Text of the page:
See also[edit]


  1. ^ a b c d e Ong, Walter J. (1981). Fighting for life: contest, sexuality, and consciousness. Ithaca: Cornell University Press. ISBN 978-0-8014-6629-8. OCLC 567850747. Archived from the original on 1981.
  2. ^ a b c d e Farrell, Warren (2001). The myth of male power: why men are the disposable sex. Lane Cove, NSW: Finch Publishing. ISBN 1-876451-30-0. OCLC 155053789.
  3. ^ a b Ivana, Milojević (2012). "Why the Creation of a Better World is Premised on Achieving Gender Equity and on Celebrating Multiple Gender Diversities" (PDF). Journal of Futures Studies. 16 (4): 57–58.
  4. ^ Daniels, Cynthia R. (2008). Exposing Men: The Science and Politics of Male Reproduction. Oxford University Press. pp. 3–6. ISBN 9780199700073.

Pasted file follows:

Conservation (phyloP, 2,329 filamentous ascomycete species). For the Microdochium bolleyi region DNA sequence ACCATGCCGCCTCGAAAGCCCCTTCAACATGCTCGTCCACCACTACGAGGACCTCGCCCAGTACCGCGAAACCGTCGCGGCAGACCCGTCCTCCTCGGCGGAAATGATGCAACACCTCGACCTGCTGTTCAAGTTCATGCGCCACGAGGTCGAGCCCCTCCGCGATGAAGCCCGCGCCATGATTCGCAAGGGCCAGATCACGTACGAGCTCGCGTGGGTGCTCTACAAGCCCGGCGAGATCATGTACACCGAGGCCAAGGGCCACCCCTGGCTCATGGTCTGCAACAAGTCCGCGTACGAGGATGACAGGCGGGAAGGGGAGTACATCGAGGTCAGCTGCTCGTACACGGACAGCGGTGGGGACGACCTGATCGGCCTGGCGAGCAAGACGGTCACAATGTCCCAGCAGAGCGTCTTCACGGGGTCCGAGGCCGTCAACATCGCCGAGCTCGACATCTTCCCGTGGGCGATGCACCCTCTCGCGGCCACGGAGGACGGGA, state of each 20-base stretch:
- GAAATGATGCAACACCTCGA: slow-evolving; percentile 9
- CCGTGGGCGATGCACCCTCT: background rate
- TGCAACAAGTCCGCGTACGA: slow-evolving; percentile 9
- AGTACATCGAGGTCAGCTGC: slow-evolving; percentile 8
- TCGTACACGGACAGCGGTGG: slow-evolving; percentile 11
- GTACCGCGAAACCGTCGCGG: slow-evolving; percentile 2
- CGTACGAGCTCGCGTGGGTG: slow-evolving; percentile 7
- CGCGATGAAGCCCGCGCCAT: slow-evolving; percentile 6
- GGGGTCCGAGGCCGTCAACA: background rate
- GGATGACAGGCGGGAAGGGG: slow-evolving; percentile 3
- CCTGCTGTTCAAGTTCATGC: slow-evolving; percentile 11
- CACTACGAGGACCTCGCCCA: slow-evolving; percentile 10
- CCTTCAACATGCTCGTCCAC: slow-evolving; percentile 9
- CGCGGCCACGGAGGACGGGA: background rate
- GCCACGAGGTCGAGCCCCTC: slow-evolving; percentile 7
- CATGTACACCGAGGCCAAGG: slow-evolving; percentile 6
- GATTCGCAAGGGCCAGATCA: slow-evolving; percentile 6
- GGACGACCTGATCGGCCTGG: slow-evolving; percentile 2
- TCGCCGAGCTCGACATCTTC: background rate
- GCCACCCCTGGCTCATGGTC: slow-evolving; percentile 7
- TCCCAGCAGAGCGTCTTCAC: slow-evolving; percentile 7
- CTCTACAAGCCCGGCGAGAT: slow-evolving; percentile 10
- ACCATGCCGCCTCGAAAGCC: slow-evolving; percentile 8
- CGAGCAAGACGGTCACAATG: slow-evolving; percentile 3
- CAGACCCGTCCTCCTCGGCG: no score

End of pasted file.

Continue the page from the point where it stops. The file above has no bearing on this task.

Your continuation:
5. ^ Devitt, James (2016). "Chivalry is Not Dead When it Comes to Morality" (Press release). New York University News. Retrieved 2022-01-26.
  6. ^ a b Farrell, Warren (2012). "The Myth of Male Power: Why Men Are the Disposable Sex". New Male Studies. Australian Institute of Male Health and Studies. 1 (2): 4–33.
  7. ^ Radhakrishnan, Akila; Shubin, Grant (2018). Ashraph (ed.). "BEYOND KILLING: Gender, Genocide, & Obligations Under International Law" (PDF). Archived (PDF) from the original on 2021.
  8. ^ Reuters (2021-06-08). "High Court Rejects San Diego Men's Rights Group's Challenge to All-Male Draft". Times of San Diego. Retrieved 2022-01-20.
  9. ^ Holter, Øystein Gullvåg (March 2002). "A theory of gendercide". Journal of Genocide Research. 4 (1): 11–38. doi:10.1080/14623520120113883. S2CID 73119529.
  10. ^ McPherson, Vanzetta Penn. "Vanzetta McPherson: Time to put 'women and children first'". The Montgomery Advertiser. Retrieved 2022-01-22.
  11. ^ Elinder, Mikael; Erixson, Oscar (2012-08-14). "Gender, social norms, and survival in maritime disasters". Proceedings of the National Academy of Sciences. 109 (33): 13220–13224. Bibcode:2012PNAS..10913220E. doi:10.1073/pnas.1207156109. ISSN 0027-8424. PMC 3421183. PMID 22847426.